Social Media Is Not Ruining Photography. Well, Not Entirely.

Last week, one of my favorite photography sites, PetaPixel, ran a really intriguing article by Allen Murabayashi titled, “Social Media is Ruining Photography.” In the article, the author pointed out a few of the good things social media has brought to the world of photography, but obviously the title lets you know that’s not the crux of the article, and he goes on to examine all the says social ways has, in his opinion made the craft, and even the enjoyment of photography much worse. He’s not alone in his assertions, and I agree with a number of his points, and you probably would find a few in there that would strike a chord with you, too (here’s a link if you’ve got a sec — it’s a good read; very well written and illustrated).

However, I thought there was something he overlooked on the positive side that I feel is one of the best, most important, and truly awesome things that social media has brought to photography. It has helped us to cultivate friendships with people all over the world through our photography. People we would never have had the chance to meet, or become close with, were it not for social media. It has brought photographers together from all walks of life and backgrounds, and it has created meaningful friendships between photographers that start online but often grow way beyond it.

I have visited these new friends in different countries and spent days shooting with them, sharing stories and images, sharing meals and laughing together — experiences I would never have had without social media; without them, or myself, sharing an image and starting a conversation. I get advice and input from friends I met first through social, and some of these folks have become some of my closest, dearest friends. It’s made the many miles between us, and our countries, and our differences, that much smaller, and I’m so grateful for that, and for them.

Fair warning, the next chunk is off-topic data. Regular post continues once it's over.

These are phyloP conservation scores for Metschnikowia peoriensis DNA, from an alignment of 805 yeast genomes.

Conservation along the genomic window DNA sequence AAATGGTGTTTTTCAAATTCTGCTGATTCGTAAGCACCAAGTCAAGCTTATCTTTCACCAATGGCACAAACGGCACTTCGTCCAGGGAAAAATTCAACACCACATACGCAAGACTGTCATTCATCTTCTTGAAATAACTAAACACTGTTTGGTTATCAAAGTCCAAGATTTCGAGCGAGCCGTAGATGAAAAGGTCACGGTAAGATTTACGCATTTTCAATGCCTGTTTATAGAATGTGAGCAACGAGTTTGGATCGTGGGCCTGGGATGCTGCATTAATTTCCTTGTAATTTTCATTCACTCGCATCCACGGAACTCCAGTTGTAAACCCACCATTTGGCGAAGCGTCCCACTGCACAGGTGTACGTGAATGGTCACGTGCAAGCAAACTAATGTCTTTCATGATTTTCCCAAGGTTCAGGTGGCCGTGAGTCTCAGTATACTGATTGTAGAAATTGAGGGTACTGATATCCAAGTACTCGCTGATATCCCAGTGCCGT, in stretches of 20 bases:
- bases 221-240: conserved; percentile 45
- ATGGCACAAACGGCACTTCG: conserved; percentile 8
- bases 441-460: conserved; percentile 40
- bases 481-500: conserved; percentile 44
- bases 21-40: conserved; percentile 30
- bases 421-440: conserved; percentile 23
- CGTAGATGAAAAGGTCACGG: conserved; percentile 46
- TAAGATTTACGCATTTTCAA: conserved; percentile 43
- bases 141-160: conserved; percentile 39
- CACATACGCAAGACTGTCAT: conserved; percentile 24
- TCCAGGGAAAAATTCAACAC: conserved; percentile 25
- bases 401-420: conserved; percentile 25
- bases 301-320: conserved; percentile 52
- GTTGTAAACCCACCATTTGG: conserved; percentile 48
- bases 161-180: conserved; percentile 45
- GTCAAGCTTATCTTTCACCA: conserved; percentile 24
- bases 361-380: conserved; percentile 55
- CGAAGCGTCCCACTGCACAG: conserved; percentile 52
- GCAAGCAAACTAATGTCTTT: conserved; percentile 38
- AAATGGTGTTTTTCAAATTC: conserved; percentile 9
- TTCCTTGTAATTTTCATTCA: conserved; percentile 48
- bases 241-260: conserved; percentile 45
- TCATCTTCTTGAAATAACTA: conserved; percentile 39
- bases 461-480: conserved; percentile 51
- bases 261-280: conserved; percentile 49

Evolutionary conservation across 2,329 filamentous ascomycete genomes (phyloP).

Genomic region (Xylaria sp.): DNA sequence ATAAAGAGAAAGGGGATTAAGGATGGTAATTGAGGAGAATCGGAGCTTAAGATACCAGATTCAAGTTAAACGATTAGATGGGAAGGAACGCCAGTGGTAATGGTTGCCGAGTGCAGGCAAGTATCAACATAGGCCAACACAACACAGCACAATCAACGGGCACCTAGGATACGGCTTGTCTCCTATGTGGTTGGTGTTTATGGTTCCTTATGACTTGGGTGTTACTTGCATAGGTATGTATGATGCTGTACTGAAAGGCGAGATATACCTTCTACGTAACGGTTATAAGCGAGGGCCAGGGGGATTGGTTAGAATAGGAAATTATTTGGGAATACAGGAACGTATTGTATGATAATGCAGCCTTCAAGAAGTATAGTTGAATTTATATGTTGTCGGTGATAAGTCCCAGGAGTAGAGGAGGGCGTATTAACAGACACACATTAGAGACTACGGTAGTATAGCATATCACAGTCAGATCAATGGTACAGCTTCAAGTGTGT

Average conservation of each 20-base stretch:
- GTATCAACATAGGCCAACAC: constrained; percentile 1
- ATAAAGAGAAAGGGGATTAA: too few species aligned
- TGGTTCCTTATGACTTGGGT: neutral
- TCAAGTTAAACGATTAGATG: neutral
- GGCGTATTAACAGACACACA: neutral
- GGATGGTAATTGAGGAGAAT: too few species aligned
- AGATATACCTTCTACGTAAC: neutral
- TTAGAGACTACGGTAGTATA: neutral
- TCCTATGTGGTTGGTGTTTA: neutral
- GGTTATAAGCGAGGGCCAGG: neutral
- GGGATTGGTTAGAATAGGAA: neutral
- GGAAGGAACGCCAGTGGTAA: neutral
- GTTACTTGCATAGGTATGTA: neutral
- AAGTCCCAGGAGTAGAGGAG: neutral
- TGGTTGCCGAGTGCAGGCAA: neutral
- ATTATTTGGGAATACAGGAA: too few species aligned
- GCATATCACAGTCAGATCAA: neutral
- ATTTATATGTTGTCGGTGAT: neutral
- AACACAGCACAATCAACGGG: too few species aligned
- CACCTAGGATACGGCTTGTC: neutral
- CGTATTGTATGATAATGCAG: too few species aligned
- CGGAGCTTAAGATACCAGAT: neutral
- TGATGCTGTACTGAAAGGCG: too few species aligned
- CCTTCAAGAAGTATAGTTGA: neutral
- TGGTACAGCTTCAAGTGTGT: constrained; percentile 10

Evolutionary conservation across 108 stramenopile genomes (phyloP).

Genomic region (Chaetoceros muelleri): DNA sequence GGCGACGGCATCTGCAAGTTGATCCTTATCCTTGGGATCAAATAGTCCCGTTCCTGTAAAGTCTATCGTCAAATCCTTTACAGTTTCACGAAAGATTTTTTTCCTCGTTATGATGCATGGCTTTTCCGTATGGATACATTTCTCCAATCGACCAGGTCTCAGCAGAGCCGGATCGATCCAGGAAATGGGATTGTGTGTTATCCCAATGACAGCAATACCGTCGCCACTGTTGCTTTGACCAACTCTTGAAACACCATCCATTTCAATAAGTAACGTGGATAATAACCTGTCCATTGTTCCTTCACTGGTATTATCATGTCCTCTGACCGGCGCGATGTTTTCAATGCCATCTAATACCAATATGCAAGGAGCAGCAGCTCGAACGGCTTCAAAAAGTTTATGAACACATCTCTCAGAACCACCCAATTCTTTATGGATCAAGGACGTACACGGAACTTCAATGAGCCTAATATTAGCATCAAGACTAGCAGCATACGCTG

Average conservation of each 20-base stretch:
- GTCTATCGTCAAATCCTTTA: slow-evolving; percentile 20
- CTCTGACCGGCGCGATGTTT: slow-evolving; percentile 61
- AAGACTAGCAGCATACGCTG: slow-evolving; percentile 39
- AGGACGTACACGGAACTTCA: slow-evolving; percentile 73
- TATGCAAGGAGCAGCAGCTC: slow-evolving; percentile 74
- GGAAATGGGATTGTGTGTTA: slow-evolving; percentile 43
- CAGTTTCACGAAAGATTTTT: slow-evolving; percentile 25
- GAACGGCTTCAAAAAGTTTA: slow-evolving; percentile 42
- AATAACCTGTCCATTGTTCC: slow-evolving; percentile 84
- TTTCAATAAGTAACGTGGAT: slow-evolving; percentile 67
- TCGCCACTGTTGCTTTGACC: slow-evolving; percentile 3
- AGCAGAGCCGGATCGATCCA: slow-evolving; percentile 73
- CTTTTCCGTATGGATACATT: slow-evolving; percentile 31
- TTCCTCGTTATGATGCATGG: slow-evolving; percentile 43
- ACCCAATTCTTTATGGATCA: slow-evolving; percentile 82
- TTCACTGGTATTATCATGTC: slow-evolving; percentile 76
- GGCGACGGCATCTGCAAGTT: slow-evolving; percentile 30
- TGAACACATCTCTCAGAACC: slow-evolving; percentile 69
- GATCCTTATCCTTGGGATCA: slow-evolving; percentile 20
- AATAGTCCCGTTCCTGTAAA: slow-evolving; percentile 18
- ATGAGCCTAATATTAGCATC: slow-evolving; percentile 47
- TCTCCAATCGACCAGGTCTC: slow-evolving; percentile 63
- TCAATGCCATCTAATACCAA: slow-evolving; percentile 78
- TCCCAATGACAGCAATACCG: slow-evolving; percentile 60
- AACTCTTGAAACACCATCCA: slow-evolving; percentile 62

(That’s some of them above; all meeting together just to hang out as friends and take pictures together — from the US, Italy, Iran, Portugal, England, Romania, Ireland, and Canada —photo by group selfie-master Dave Williams).

It’s not the pictures. It’s not the platform. It’s the people.
The images we share online draw us together and connect us in a very special way through our shared love of the still image, and I love that’s there’s a place where I can look at beautiful images, and make new friends through our shared commonality. I love that about social media.

Here’s wishing you great new friends, new experiences, and a Thanksgiving week where you take the type of images you’ve always dreamed of. :)

All my best,


1 comment
  1. I can only agree with you Scott! The world is a much better place when we can share our experienced with friends. I’m blessed to be able to call you a friend. And through you, I have made other friends – many of them on the picture you shared. While I agree that social media can create a lot of “damage”, like most things in life, when used properly, it can also bring people together.

    Let me just add that through the KelbyOne Community – which not exactly “social media” because it is a private place just for KelbyOne members – I’ve made also a ton of new friends. How’s that possible? Well, as long as people are their true selves and respect the others, it is easy to forget physical distance, cultural differences, language barriers, etc.

    The more we relate with each other electronically, the more important it is to celebrate in person interaction, and friendship. For photographers, traveling with friends that share the same passion you do, or meeting them at a big conference like Photoshop World, those are always great ways to create stronger friendship bonds.

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